Lifetime Poll: Bush, Kerry Not Reaching Women

-- Multichannel News, 7/21/2004 3:10:00 PM

A Lifetime Television and Rock the Vote poll released Wednesday found that neither presidential candidate is connecting with women, especially young women.The network said neither President George W. Bush nor Sen. John Kerry (D-Mass.) has spent enough time discussing issues that are important to women, such as prevention of violence and sexual assault, women’s health, access to child care and equal pay.

Among the poll’s findings, only 16% of women 18-34 said Bush understands women like them very or extremely well, while 12% said Kerry does.More than one-half (51%) of women said Bush understands them not too well or not at all, while approximately 39% said Kerry understands them not too well or not at all.Of undecided women, fewer than 10% said Bush or Kerry understands women like them very or extremely well.“What this poll suggests is that there is an enormous opportunity for the presidential candidates to reach a critical bloc of voters, American women, whose decisions can and should play a decisive role in determining the next president of the United States,” Lifetime Entertainment Services executive vice president of public affairs Meredith Wagner said in a prepared statement.

“We are dedicated to encouraging women that they can and will make a difference as both voters and candidates,” she added.The results were taken from a telephone survey conducted July 8-12 by Caravan Opinion Research Corp. of 2,042 adults --1,014 men and 1,028 women 18 and older, living in private households in the continental United States. The margin of error is plus or minus 3 percentage points for results among all women.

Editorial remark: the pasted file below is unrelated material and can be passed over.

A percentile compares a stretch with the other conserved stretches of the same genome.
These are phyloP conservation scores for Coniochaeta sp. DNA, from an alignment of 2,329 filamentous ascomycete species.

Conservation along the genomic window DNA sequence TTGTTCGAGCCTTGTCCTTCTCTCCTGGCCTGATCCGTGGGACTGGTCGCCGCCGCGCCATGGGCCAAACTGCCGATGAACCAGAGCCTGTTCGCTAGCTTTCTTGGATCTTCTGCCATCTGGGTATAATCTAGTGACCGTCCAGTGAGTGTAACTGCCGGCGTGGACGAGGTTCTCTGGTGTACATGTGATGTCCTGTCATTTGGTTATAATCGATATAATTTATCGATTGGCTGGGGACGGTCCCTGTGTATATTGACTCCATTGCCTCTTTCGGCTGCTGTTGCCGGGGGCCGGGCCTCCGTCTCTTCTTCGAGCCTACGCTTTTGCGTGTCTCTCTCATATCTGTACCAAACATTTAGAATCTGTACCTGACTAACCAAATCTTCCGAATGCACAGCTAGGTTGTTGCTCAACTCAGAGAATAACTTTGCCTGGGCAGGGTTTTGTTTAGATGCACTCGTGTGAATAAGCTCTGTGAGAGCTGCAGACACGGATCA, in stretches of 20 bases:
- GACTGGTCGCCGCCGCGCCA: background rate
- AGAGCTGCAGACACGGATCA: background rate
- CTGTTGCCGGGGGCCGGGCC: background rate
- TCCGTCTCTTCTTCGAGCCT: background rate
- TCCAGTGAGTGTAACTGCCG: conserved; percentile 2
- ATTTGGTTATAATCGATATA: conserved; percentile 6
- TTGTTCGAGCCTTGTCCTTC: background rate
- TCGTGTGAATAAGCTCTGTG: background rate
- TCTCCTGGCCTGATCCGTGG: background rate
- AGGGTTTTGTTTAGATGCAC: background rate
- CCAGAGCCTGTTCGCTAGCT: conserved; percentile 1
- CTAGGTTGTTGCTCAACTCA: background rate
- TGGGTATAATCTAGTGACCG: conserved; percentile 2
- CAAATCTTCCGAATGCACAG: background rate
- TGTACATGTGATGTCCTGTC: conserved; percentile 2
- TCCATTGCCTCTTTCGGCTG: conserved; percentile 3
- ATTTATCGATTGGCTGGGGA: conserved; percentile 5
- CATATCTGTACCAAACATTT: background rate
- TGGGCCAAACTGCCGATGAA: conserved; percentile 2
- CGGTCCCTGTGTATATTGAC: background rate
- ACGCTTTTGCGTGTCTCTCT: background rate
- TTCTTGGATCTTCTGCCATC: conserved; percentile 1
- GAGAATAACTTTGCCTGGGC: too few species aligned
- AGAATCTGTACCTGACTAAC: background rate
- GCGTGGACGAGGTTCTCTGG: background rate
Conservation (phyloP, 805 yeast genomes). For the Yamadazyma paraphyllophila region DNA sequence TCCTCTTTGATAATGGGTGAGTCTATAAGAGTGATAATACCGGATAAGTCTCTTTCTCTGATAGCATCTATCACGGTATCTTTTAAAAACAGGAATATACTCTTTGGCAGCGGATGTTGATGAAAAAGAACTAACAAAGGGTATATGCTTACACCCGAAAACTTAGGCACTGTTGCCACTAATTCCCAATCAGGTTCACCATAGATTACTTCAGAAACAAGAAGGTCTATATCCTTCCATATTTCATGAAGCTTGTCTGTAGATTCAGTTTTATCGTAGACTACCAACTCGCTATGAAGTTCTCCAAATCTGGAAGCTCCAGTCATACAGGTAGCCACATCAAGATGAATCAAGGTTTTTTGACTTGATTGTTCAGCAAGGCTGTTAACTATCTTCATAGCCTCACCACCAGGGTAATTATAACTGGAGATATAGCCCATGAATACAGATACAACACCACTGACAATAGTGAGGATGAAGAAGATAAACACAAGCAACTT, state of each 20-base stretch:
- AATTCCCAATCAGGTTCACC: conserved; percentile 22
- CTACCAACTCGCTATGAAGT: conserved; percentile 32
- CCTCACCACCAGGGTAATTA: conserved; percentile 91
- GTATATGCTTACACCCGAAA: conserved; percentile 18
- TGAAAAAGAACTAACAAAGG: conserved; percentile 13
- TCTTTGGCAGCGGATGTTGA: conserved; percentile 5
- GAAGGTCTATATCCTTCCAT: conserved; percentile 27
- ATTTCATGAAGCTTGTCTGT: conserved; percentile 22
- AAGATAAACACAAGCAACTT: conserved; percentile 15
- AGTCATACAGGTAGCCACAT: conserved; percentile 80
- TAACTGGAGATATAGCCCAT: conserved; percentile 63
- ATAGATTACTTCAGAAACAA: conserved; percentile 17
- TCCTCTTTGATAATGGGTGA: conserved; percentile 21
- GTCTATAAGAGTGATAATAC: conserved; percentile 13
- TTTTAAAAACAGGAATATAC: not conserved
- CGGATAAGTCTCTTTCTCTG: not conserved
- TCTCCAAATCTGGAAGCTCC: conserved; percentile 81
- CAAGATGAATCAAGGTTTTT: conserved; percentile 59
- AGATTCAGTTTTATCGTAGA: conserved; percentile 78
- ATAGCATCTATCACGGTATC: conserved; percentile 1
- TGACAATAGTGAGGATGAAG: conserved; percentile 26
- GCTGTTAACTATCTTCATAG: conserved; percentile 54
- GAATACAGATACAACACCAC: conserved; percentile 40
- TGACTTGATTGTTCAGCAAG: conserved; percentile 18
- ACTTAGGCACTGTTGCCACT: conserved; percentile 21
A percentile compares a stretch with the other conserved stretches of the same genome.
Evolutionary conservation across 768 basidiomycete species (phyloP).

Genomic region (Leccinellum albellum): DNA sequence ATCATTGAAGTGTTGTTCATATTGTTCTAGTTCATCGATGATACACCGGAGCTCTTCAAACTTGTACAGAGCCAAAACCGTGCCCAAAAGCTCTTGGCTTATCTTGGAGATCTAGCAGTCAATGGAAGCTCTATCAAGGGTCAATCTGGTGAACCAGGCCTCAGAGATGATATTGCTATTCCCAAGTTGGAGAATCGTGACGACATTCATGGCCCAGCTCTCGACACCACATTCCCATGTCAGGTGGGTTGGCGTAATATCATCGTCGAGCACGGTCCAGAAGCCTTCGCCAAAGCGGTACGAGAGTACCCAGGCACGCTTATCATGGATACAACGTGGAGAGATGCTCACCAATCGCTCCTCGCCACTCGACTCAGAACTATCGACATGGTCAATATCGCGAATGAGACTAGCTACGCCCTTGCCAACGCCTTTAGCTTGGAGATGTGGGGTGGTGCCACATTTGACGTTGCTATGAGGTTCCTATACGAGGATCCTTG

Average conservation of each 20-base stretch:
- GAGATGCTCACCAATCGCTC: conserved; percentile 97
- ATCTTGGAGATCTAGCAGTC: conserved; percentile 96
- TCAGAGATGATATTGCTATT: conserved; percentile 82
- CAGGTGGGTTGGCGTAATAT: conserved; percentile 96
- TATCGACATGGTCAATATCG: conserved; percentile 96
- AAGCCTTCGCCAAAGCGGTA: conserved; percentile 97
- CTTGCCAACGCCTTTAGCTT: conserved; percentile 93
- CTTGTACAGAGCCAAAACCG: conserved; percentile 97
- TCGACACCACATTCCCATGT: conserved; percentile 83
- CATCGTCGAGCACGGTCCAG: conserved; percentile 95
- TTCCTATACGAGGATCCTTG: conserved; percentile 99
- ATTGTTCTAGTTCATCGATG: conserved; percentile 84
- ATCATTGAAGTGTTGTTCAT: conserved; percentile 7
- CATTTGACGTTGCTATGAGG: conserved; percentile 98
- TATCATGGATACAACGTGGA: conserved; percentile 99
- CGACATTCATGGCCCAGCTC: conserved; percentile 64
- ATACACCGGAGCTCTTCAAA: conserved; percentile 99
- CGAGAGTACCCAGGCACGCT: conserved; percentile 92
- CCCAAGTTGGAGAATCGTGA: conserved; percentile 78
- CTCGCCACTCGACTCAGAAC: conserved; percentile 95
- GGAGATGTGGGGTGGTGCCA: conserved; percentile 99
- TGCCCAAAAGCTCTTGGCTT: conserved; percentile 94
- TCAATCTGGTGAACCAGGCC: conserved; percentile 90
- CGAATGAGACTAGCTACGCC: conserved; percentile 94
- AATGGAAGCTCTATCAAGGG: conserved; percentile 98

Something I got from Yahoo! News:

Two Protest Groups Clash Near DNC Center

By THEO EMERY, Associated Press Writer

BOSTON - As delegates arrived for the Democratic National Convention, protesters clamored for attention, staging demonstrations and marches across the city against the Iraq war, abortion and a host of other issues.

An estimated 3,000 demonstrators, most of them protesting against the war, rallied on Boston Common on Sunday before winding their way through the city and marching past the FleetCenter, the downtown arena where delegates are nominating hometown candidate John Kerry (news - web sites) for president this week. They were accompanied by a ragtag group demonstrating against everything from oppression in Haiti to better funding for schools and health care.

The protesters passed the FleetCenter before looping back through City Hall Plaza and returning to the Common — a 50-acre park that is the starting point for the Freedom Trail and was once used for public hangings.

"This is just the beginning of a week of protests," said Larry Holmes, spokesman for Act Now to Stop War and End Racism, the coalition of activist groups that staged the march.

At Faneuil Hall, the historic meeting house where patriots gathered before the American Revolution, an estimated 1,000 anti-abortion protesters staged a rally before a smaller group set off on their own march toward the FleetCenter.
A brief scuffle broke out on the Common between some of the peace demonstrators and a man carrying a graphic anti-abortion sign. Witnesses said the man was pushed to the ground and his shirt was torn, but he was unhurt.

The anti-war and anti-abortion groups crossed paths again a few blocks from the FleetCenter and exchanged angry words. A handful of anti-abortion marchers lay in the street in the fetal position as their fellow protesters drew chalk outlines around them. Police moved them along, and the marches continued their separate ways after a few moments of confusion.

Authorities took two people into custody. One was later released without charges.
State police in riot gear lined Beacon Street during the anti-war march. A half-dozen cruisers and 18 police vans followed slowly along the parade route. Representatives of the National Lawyers Guild and other civil libertarians accompanied the march, wearing hats reading "legal observer."

The crowd ranged from teenagers to war veterans. They carried flags, banners and signs reading, "Bring the troops home now," "Health care, not warfare," and "Veterans for Peace."

Some protesters criticized the Bush administration and the decision to go to war in Iraq.

"How dare we go into another country and tell them how to run it, how to make it better when we cannot even better our own government?" said Christina Densmore, 31, of Springfield, Mass. "Our own people are dying."

Others took issue with both Republicans and Democrats. Fernando Suarez Del Solar, 48, said his son, Jesus, 20, was a lance corporal who became the first Marine killed in the Iraq war, seven days after the U.S.-led invasion began.